``  CORE::rand(2 ** RANDBITS)``

Similarely, to get the first N bits, where N must be less than or equal to RANDBITS, use

``  int CORE::rand(2 ** N)``

The commonly used idiom for generating a random integer in Perl,

``  int CORE::rand(K)``

only returns uniformly distributed numbers when K is a power of two no lager than RANDBITS.

You can see the number of RANDBITS in your Perl with

``````  use Config;
print \$Config{randbits};``````

or on the command line with

``  perl -MConfig -wle 'print \$Config{randbits}'``

or, in new versions of Perl, also

``  perl -V:randbits``

## More on Math::BigInt::Random::OO -> generate()

The goal is to generate a uniformly distributed random integer X greater than or equal to Xmin and less than or equal to Xmax. The core of the generate() method is an algorithm that generates a uniformly distributed non-negative random integer U < 2**N, where N is the smallest integer so that 2**N is larger than the range R = Xmin - Xmax. Equivalently, N = 1 + int(log(R)/log(2)). If the generated integer U is larger than R, that value is rejected and a new U is generated. This is done until U is less than or equal to R. When a U is accepted, X = U - Xmin is returned.

A uniformly distributed non-negative random integer U < 2**N is generated by combining smaller uniformly distributed non-negative random integer V < 2**M, where M less than or equal to RANDBITS. Each of the smaller random integers is generated with CORE::rand().

Here is an example: Assume RANDBITS is 15, which is not uncommon, and the range is 10,000,000,000. The smallest power of two larger than 10,000,000,000 is 2**34 = 17,179,869,184. Since 34 is 4 + 15 + 15, a uniformly distributed non-negative random integer U < 17,179,869,184 is generated by combining three uniformly distributed non-negative random integers, U2 < 2**4, U1 < 2**15, and U0 < 2**15.

The following Perl code handles this special case, and produces a uniformly distributed random integer U greater than or equal to R:

``````  \$R = Math::BigInt->new('10_000_000_000');   # range

do {
\$U2 = Math::BigInt->new(int CORE::rand 2**4);
\$U1 = Math::BigInt->new(int CORE::rand 2**15);
\$U0 = Math::BigInt->new(int CORE::rand 2**15);
\$U  = ((\$U2 * 2**15) + \$U1) * 2**15 + \$U0;
} until \$U <= \$R;``````

## Problems with Math::BigInt::Random

I wrote this module partly since Math::BigInt::Random v0.04 is buggy, and in many cases slower, and partly because I prefer an object-oriented interface. The bugs in Math::BigInt::Random v0.04 are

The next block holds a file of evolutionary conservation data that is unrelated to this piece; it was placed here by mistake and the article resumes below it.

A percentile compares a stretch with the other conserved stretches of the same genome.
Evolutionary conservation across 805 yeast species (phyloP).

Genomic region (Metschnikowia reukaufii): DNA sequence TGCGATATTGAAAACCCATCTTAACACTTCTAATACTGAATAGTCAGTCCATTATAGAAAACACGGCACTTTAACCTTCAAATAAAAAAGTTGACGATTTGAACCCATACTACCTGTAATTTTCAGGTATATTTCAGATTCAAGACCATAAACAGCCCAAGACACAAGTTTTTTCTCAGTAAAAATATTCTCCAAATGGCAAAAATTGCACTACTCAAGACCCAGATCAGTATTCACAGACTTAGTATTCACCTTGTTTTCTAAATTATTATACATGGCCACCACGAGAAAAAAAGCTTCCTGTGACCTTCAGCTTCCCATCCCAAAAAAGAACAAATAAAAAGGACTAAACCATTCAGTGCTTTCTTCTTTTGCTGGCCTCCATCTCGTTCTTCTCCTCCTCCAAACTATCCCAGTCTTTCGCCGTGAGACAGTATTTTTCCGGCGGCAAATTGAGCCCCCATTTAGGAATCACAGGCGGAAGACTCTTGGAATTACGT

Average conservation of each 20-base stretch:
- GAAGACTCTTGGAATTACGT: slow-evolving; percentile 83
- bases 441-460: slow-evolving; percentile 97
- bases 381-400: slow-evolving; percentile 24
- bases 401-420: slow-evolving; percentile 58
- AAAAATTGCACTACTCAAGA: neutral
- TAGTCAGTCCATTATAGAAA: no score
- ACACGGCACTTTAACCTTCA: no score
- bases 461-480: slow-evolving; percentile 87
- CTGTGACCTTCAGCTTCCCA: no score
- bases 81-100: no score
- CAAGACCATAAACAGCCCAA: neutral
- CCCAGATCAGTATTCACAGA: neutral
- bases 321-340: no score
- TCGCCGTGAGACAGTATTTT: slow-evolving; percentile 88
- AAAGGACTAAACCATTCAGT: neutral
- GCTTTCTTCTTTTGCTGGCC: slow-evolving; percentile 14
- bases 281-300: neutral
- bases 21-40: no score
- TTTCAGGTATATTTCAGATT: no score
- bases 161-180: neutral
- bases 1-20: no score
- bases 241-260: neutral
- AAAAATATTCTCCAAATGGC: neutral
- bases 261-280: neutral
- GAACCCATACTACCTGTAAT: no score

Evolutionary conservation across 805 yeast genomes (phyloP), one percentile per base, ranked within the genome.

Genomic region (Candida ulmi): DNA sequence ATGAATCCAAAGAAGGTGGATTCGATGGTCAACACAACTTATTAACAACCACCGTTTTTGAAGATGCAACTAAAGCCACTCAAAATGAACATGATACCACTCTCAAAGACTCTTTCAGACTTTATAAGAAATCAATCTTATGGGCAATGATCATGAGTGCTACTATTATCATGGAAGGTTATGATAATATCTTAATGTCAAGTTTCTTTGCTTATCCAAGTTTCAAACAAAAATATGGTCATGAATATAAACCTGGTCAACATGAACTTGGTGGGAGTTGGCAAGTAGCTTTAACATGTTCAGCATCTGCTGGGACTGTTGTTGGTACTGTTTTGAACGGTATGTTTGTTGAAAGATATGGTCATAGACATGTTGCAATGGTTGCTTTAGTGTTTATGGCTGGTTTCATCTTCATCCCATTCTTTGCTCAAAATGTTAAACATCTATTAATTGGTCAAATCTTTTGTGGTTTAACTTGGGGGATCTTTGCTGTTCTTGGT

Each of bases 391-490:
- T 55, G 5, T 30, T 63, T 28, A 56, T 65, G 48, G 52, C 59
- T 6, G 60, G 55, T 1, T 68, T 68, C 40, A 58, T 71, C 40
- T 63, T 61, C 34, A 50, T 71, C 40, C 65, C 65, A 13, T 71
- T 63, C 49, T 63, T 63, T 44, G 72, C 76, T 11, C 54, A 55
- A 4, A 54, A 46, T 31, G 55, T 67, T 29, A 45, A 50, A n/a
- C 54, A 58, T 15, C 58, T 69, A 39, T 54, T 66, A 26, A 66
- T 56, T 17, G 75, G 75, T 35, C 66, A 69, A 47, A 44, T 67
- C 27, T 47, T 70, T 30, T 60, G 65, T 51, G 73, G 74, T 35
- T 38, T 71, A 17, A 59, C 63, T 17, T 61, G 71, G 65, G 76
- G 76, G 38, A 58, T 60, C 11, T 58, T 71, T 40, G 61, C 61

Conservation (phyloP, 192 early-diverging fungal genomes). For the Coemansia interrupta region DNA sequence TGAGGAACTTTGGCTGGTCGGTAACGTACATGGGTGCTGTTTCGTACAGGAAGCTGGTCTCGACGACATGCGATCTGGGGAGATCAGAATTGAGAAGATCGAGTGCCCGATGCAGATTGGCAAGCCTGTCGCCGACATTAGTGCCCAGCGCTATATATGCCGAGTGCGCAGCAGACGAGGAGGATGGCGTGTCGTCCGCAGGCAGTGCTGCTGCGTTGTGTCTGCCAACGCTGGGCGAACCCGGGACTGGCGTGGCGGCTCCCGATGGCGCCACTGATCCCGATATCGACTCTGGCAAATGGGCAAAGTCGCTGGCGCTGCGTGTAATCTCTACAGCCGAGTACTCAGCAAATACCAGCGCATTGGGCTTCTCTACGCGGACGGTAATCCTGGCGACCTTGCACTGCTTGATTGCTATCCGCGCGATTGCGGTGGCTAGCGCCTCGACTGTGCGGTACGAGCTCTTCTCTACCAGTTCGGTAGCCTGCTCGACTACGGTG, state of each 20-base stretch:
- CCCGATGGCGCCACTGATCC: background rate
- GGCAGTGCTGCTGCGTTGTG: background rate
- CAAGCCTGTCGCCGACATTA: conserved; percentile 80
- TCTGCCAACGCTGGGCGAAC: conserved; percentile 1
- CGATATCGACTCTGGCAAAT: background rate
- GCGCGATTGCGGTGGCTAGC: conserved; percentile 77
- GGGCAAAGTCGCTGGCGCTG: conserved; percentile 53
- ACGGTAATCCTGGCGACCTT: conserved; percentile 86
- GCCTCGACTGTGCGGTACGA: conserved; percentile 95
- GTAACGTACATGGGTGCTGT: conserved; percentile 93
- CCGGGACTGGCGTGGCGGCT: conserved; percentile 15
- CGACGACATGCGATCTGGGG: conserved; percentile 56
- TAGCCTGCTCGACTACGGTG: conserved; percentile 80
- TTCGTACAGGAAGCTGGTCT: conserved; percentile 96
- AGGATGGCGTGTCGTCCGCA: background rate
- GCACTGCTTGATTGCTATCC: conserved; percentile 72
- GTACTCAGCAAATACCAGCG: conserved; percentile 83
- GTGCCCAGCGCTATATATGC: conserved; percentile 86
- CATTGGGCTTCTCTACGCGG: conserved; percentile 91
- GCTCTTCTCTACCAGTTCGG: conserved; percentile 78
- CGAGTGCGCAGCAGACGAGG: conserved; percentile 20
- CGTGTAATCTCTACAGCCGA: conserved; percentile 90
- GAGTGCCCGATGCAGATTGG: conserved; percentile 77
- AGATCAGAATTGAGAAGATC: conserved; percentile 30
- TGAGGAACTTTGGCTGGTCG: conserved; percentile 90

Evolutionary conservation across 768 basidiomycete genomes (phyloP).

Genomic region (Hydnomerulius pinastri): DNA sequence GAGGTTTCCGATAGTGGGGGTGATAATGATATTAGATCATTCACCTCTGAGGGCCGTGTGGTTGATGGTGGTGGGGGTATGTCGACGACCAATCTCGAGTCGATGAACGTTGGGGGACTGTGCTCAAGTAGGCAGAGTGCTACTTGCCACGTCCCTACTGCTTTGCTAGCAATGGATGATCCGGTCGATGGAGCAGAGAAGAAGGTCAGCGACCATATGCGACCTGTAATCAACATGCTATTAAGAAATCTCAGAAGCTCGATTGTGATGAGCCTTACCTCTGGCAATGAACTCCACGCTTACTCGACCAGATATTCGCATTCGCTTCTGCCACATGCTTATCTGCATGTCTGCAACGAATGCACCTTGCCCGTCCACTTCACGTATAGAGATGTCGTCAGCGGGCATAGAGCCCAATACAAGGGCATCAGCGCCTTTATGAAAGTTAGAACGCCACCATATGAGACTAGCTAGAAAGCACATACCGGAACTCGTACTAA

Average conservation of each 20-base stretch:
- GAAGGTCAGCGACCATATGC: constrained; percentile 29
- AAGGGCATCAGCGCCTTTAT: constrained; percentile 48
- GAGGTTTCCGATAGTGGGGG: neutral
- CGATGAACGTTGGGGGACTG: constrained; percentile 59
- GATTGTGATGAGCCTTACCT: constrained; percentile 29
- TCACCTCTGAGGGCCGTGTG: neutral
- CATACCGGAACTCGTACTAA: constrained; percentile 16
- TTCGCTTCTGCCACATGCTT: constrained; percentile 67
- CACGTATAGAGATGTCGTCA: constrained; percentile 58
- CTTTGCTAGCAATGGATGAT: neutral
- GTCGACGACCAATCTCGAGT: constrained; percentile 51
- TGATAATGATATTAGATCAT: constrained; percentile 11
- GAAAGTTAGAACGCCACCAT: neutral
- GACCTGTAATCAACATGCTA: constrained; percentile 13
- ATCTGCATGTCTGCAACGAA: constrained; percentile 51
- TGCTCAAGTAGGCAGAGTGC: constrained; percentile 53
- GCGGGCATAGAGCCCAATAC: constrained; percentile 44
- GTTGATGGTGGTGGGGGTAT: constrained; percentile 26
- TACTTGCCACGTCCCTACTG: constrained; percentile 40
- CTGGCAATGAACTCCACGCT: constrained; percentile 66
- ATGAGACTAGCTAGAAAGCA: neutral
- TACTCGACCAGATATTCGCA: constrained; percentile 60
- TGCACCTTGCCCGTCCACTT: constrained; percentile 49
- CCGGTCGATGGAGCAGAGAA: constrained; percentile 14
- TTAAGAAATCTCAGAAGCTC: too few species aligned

• When the range (the maximum value minus the minimum value) is smaller than 1048575 (fffff hexadecimal), the maximum value will never be returned.

• When Perl has been compiled with a number of RANDBITS less than 20, certain values will never occur.

• When the range is not a power of two, certain values are more likely to occur than others.

The core of this two last problems is the use of int(rand(X)), which only returns uniformly distributed numbers when X is a power of two no larger than RANDBITS.

In addition, the function Math::BigInt::Random::random_bigint() generates only one random integer at a time, and in doing so, there is some overhead. In Math::BigInt::Random::OO, this overhead is placed in the new() constructor, so it is done only once, independently of how many random numbers are generated by the generator() method.

# CAVEATS

• Some versions of Perl are compiled with the wrong number of RANDBITS. This module has way to detect if this is the case.

• Some versions of CORE::rand() behave poorly. For intance, in some implementations

``  rand(1 << \$Config{randbits}) % 2``

alternates between 0 and 1 deterministically.

# BUGS

There are currently no known bugs.

Please report any bugs or feature requests to `bug-math-bigint-random-oo at rt.cpan.org`, or through the web interface at http://rt.cpan.org/Public/Bug/Report.html?Queue=Math-BigInt-Random-OO I will be notified, and then you'll automatically be notified of progress on your bug as I make changes.

# SUPPORT

You can find documentation for this module with the perldoc command.

``    perldoc Math::BigInt::Random::OO``

You can also look for information at: